U.S. Markets closed

Discipline Case Hits Pro Se Lawyer for Falsely Claiming Relative Raped Opposing Counsel's Mom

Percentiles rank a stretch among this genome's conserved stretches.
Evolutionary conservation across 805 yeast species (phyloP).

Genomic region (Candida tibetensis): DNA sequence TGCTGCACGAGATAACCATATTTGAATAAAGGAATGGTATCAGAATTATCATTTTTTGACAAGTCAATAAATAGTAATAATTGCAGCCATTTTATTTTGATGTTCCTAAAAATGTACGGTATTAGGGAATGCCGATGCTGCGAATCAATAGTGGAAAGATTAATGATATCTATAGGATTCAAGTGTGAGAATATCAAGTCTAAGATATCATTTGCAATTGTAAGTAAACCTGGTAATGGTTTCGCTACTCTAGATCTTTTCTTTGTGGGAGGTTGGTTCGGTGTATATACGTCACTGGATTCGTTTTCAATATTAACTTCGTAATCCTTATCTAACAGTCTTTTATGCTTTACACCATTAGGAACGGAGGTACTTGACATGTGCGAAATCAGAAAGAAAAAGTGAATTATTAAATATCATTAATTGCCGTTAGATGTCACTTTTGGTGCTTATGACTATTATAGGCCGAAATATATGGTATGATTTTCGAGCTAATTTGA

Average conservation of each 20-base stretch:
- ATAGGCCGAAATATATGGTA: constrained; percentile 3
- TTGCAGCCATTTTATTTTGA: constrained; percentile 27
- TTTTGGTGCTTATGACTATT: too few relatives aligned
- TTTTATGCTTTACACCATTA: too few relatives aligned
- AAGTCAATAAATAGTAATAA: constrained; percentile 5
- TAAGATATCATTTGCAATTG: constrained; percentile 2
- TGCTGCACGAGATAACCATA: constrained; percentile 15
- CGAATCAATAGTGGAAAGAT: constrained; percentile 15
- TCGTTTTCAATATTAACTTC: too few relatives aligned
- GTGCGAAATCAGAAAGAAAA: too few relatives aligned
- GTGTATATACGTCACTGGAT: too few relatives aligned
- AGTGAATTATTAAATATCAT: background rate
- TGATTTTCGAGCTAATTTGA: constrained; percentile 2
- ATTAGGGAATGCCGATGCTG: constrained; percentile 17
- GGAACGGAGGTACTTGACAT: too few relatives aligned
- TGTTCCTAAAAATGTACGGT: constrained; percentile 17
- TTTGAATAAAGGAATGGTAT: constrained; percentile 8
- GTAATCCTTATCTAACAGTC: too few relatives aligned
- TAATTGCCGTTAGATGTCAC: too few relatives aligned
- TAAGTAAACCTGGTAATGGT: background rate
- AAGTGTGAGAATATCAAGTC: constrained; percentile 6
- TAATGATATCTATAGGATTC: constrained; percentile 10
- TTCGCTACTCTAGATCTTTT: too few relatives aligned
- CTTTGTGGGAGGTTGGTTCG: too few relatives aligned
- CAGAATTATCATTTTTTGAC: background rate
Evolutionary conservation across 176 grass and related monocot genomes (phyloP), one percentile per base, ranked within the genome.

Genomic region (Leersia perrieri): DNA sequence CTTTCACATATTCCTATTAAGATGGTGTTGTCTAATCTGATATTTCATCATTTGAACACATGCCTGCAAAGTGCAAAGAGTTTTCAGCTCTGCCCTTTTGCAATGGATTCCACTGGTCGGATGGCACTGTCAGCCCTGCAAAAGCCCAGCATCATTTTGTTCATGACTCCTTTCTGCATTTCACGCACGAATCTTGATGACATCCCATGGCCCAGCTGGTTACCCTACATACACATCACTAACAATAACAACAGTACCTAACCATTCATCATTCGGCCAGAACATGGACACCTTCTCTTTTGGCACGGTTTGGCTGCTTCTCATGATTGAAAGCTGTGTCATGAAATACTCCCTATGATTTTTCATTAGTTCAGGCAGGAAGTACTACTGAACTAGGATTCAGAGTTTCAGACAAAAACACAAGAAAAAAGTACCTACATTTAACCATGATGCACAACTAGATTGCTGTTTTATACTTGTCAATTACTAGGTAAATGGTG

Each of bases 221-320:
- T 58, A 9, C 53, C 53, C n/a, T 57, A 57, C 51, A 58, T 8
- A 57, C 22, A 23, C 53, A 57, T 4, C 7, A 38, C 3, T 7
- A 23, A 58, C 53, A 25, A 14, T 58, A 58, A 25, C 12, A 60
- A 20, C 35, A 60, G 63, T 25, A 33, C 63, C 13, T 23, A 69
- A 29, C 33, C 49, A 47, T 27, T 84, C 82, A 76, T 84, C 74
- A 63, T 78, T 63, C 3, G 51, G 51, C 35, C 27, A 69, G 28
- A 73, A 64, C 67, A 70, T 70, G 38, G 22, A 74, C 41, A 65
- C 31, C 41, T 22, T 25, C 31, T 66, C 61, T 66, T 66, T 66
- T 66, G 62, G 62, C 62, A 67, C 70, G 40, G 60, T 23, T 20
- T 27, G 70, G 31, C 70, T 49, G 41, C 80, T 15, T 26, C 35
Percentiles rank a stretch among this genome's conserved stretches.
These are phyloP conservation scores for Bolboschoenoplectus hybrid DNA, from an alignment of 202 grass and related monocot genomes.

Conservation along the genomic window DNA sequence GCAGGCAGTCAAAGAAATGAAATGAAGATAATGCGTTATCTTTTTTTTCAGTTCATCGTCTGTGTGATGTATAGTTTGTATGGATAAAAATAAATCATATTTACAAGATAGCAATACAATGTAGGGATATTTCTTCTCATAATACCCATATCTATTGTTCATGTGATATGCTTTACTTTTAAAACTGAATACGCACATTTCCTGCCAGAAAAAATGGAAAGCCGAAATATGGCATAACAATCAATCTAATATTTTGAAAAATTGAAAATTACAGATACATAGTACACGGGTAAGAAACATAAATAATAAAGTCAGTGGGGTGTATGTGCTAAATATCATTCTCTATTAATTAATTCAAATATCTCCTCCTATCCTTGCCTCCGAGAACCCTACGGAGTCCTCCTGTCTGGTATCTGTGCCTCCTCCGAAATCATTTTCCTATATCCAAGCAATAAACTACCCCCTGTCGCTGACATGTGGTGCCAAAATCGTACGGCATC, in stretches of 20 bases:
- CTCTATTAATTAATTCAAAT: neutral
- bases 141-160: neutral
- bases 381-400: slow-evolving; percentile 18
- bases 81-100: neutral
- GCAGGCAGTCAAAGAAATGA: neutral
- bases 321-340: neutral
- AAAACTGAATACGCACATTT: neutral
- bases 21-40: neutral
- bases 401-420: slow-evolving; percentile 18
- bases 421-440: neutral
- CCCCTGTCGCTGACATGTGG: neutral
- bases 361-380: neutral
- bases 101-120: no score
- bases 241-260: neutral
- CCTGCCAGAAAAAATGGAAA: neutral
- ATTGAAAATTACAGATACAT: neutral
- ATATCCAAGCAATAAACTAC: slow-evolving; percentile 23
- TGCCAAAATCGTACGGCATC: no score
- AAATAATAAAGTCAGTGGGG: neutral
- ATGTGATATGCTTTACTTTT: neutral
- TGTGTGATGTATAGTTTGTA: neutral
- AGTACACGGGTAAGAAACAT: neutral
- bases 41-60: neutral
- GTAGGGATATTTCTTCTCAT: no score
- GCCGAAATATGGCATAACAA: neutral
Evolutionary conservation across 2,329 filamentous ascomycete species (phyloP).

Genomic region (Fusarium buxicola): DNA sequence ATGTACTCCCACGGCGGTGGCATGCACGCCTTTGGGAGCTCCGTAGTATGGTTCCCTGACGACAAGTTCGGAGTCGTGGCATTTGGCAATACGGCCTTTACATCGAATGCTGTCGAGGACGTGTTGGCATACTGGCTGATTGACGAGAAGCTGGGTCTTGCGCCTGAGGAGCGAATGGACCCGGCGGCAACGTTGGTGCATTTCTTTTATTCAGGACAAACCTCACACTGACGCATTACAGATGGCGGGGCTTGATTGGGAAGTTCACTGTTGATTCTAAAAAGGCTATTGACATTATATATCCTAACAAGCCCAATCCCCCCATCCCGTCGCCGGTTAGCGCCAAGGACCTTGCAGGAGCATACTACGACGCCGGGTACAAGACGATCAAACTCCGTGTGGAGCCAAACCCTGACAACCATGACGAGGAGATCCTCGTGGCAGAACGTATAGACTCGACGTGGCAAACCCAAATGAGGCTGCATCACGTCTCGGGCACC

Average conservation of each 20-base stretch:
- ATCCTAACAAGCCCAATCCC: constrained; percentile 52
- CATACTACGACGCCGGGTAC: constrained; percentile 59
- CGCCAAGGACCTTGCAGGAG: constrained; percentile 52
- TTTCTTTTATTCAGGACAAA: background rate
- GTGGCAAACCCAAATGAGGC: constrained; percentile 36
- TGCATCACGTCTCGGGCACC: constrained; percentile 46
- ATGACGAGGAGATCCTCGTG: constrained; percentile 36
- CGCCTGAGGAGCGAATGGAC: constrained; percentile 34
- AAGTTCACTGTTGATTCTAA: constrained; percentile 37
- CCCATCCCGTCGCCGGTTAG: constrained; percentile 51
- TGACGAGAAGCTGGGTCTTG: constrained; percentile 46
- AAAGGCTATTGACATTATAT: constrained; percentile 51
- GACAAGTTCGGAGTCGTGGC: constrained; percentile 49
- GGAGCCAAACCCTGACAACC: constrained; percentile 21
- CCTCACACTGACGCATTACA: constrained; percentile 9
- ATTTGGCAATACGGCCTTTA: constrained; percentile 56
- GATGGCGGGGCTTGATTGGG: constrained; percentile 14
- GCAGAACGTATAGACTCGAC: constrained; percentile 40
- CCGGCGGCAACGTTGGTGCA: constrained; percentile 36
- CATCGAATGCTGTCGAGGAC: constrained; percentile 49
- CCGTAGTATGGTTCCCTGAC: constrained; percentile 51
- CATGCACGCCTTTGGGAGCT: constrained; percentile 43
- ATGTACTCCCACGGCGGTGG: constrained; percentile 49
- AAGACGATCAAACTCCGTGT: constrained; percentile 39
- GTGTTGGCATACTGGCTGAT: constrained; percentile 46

A new attorney disciplinary lawsuit alleges that Austin solo Brandi K. Stokes, who appeared pro se in a family law case, made false accusations against her opposing counsel when she said that her relative had raped his mother and therefore has a conflict of interest. The disciplinary suit also alleges that Stokes may have a mental health problem interfering with her ability to practice law. Stokes denies all of the allegations. “The petition and the complaint underlying the petition are retaliatory in nature and the allegations are simply false,” Stokes wrote in her pro se answer. Well-known Austin criminal-defense attorney Sam Bassett, a partner in Minton Burton Bassett & Collins and a past president of the Texas Criminal Defense Lawyers Association, filed the grievance that lead to the disciplinary lawsuit. Stokes practices family law, administrative and public law and ethics and legal malpractice, according to her State Bar of Texas profile. She earned her law degree in 2005 from the University of Texas School of Law, and was licensed in Texas the same year. Stokes has no public disciplinary history. In an underlying child custody modification case, Bassett represented Stokes’ ex-husband, and Stokes represented herself. The Jan. 30 disciplinary petition in Commission for Lawyer Discipline v. Stokes, said that Stokes filed frivolous pleadings and made false statements about Bassett and his family. In a motion to disqualify Bassett, Stokes asserted that Bassett had a conflict of interest, alleging that Stokes’ relative had raped Bassett’s mother. She was trying to compel DNA testing of Bassett. “Many of the false statements related to complainant’s family and had no relevance to any of the issues in the legal proceedings,” said the petition. Stokes sent emails directly to her ex-husband—even though she knew he had a lawyer—about the issues in their case. She never had Bassett’s permission to communicate directly with his client, her ex-husband. Stokes would also send inappropriate emails to other people involved in the case, as well as try to involve people who had no knowledge of the facts, weren’t connected to the litigants and didn’t know about the litigation’s subject matter. “Respondent verbally attacked and attempted to depose respondent’s former wife and other attorneys in the community,” said the petition. Stokes threatened to file a bar complaint against Bassett if he or anyone in his firm filed an answer in the modification suit. “Respondent’s pleadings and emails indicate that she may have mental health issues that are interfering with her ability to practice law within the bounds of the disciplinary rules,” alleged the petition. She has claimed she has Asperger’s syndrome, the petition said. According to the Mayo Clinic, Asperger’s syndrome is a condition on the mild end of the autism spectrum disorder that causes problems in social interaction and communication. The Commission for Lawyer Discipline claims that Stokes’ has violated rules in the Texas Disciplinary Rules of Professional Conduct, which prohibit an attorney from asserting frivolous proceedings or issues; taking a position that unreasonably increases costs or delays resolution of a matter; lying to a court; communicating directly with another lawyer’s client without permission; doing things solely to embarrass, delay or burden someone else; and threatening to file a grievance against someone to prevent him from participating in a disciplinary proceeding. Stokes denied all of the allegations in a Feb. 7 answer. Bassett has unsuccessfully sought sanctions against Stokes twice for the alleged conduct, she wrote. She wrote that she’s considering pursuing sanctions and is trying to press criminal charges against the bar disciplinary counsel who filed the petition. She also has a number of counterclaims against the State Bar of Texas, the answer said. She asked the court to transfer the disciplinary case to a different county, claiming that she’s facing prejudice in Travis County and can’t get a fair trial. Stokes’ answer noted that the disciplinary case relates to an underlying case, In re E.R.C, which started in 2010. Since then, Stokes has filed multiple cases against her ex-husband. She also sued the judge in the child custody case, Tim Sulak, in federal court. Her 192-page answer includes many attachments, including her lawsuit against Sulak. Claire Mock, spokeswoman for the State Bar of Texas Office of Chief Disciplinary Counsel, which represents the Commission for Lawyer Discipline, didn’t immediately return a call seeking comment. Bassett declined to comment. Stokes wrote in an email that she’s inviting any volunteer Texas attorney to review the evidence in her case “to help with the corruption problem in Travis County,” which she says is the bigger story. "It is a very sad state of affairs when the Texas state bar has become so complicit with attorney corruption that its assistant disciplinary counsel would rather file a trumped up disciplinary petition against a whistleblower than to conduct any meaningful investigation into attorney misconduct within the local establishment,” Stokes said.